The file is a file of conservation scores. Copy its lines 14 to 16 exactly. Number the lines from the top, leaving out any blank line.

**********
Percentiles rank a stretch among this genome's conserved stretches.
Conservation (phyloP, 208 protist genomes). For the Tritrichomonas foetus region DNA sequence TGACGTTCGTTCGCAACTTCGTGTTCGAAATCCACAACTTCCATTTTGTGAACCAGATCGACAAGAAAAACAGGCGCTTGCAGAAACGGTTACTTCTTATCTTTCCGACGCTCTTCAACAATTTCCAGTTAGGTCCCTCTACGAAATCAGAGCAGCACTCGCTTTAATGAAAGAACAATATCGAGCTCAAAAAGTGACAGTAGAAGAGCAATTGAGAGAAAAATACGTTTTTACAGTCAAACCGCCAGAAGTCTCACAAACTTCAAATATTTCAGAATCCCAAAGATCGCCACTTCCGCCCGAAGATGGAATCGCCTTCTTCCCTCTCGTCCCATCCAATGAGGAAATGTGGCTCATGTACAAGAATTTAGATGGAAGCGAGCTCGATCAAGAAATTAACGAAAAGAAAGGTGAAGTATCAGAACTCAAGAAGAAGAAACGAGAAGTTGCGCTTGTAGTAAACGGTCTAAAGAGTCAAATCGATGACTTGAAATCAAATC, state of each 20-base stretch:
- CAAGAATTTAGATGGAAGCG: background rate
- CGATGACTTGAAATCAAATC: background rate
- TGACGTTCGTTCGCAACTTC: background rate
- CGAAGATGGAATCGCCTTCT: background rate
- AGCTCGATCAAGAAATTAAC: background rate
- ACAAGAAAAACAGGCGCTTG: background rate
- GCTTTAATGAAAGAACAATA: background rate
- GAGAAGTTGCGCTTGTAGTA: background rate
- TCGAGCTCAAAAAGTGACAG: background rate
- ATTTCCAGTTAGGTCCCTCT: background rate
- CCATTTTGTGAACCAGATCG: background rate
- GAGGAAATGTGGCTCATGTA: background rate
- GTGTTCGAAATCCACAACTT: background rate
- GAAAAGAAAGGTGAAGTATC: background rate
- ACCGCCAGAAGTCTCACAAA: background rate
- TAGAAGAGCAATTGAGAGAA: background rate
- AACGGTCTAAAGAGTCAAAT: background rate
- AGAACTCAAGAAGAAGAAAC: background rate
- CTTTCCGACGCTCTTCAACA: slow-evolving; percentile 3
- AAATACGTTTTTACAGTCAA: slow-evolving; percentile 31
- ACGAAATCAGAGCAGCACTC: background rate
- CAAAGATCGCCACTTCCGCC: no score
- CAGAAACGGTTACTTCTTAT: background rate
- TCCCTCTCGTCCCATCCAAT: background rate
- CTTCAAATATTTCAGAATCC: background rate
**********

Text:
- GAGGAAATGTGGCTCATGTA: background rate
- GTGTTCGAAATCCACAACTT: background rate
- GAAAAGAAAGGTGAAGTATC: background rate